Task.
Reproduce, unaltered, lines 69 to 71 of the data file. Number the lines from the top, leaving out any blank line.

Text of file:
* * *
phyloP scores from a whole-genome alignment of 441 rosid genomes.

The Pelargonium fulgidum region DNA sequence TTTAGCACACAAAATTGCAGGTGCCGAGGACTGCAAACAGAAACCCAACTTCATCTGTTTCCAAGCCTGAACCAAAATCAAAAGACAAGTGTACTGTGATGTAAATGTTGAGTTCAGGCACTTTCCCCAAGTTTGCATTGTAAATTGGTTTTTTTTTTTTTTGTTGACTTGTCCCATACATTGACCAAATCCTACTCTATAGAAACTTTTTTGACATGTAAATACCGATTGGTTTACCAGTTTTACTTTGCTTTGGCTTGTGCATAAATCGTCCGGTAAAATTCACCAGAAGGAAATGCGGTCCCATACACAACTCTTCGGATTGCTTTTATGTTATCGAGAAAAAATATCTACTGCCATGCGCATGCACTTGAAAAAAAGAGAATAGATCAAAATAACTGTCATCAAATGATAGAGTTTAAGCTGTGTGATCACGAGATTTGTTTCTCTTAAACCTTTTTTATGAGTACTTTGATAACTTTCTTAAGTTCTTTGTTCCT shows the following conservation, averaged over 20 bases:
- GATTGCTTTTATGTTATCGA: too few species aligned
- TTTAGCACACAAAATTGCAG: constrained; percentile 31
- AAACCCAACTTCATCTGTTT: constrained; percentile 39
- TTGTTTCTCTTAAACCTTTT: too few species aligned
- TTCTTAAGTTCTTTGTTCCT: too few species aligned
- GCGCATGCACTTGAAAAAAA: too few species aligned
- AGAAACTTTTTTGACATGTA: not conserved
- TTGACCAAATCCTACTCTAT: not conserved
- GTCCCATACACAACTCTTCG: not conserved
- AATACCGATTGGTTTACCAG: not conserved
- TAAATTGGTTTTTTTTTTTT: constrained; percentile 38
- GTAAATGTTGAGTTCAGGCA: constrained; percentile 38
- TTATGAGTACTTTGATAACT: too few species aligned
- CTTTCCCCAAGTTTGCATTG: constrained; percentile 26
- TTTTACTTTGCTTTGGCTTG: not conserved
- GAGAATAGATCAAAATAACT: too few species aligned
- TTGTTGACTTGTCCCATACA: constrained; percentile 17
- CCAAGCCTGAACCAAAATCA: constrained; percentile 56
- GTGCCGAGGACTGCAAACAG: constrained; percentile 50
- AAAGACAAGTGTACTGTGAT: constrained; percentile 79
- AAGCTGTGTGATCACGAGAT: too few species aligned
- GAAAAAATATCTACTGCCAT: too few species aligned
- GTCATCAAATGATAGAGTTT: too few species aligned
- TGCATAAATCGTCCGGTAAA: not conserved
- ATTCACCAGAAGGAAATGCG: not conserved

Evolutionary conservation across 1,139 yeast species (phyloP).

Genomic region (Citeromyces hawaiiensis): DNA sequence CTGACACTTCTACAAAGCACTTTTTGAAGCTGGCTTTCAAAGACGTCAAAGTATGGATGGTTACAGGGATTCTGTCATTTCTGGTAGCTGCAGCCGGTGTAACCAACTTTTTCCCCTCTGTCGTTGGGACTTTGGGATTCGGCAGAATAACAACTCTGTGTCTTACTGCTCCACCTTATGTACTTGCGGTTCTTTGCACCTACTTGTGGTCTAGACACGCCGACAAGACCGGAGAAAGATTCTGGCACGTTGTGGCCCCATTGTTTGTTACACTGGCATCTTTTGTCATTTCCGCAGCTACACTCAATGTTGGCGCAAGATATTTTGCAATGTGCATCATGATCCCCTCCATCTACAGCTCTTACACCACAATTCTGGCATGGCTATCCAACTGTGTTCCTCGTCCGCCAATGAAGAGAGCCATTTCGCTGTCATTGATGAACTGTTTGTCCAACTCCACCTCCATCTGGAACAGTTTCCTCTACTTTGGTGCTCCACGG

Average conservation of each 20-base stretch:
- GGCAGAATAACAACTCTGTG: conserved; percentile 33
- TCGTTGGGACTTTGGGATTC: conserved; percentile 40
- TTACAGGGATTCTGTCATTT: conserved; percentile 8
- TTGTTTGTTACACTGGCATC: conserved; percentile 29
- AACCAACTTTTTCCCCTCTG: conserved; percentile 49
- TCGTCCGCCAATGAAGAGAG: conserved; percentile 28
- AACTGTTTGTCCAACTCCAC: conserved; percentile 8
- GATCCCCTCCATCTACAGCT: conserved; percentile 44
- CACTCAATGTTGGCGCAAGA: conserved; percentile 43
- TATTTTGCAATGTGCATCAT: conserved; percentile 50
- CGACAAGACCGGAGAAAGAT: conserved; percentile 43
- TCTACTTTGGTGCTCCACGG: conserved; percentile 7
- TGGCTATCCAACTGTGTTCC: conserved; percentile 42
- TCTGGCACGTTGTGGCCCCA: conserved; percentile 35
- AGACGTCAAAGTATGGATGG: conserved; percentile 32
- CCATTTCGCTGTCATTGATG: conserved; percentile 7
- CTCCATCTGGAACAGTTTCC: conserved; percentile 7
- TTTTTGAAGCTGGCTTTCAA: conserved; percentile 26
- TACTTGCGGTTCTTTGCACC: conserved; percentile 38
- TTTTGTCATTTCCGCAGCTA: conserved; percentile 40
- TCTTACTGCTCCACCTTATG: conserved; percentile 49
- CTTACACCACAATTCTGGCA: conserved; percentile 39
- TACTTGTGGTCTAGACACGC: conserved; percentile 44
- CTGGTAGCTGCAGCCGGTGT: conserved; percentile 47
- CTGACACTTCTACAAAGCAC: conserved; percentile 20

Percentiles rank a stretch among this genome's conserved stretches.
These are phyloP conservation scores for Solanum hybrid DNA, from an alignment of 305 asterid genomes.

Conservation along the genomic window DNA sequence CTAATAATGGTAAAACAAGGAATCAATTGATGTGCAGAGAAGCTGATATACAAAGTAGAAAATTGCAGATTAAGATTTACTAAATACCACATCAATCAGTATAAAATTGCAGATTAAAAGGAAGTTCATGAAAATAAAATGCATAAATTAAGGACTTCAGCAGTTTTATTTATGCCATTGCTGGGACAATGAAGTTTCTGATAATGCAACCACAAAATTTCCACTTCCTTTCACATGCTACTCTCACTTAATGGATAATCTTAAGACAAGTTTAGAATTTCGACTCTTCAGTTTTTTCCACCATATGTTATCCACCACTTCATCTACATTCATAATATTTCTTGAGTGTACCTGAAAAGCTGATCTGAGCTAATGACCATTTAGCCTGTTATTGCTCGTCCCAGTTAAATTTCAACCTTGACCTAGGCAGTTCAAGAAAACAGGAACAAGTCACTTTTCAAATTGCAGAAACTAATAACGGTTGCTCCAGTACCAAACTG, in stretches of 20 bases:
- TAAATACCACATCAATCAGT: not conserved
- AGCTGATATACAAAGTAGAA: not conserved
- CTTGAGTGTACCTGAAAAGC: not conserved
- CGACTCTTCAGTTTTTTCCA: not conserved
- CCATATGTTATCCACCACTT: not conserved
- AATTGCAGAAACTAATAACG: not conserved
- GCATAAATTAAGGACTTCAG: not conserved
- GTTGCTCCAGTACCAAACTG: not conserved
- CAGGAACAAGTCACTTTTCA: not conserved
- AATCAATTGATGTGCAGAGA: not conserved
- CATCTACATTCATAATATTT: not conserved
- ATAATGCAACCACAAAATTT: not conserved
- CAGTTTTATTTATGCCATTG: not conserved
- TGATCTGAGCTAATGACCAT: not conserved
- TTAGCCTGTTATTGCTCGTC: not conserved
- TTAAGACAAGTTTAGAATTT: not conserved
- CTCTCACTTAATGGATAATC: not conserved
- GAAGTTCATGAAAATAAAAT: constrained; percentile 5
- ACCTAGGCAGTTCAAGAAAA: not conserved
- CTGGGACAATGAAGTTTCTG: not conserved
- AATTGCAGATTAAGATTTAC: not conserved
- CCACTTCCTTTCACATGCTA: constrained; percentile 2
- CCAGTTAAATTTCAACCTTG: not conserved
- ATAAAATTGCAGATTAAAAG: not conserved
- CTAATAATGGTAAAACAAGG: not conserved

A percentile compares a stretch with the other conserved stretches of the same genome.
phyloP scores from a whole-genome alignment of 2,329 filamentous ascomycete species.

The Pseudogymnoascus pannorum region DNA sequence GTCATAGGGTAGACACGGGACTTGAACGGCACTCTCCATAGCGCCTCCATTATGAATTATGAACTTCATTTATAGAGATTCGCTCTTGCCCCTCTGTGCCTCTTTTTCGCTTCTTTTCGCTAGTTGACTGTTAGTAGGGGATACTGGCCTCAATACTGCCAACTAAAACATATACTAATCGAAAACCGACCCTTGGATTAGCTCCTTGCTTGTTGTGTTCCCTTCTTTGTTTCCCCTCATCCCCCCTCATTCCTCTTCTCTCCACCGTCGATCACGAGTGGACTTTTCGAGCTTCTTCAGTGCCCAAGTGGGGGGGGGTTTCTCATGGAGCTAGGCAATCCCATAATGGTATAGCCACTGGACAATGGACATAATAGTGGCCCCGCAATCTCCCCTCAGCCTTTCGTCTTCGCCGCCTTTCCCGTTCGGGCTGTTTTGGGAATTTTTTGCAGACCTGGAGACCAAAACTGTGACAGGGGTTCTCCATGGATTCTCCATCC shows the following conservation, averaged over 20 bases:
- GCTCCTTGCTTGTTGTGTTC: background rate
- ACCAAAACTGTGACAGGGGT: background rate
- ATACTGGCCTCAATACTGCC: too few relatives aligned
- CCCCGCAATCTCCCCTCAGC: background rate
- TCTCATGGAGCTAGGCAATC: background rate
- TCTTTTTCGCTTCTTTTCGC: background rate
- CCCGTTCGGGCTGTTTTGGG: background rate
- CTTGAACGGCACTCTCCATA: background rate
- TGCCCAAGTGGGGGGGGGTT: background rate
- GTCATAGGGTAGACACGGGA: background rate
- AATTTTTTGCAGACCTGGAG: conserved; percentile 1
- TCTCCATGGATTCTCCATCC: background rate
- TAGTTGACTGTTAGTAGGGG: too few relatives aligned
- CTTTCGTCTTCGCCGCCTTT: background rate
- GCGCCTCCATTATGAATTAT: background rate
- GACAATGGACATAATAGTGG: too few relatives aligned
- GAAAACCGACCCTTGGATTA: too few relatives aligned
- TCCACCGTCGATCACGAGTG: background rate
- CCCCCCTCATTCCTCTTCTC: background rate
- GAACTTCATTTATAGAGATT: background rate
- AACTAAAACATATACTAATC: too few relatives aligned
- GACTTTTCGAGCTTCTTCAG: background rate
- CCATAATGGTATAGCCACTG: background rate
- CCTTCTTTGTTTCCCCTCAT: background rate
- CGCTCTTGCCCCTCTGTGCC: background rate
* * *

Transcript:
- CATCTACATTCATAATATTT: not conserved
- ATAATGCAACCACAAAATTT: not conserved
- CAGTTTTATTTATGCCATTG: not conserved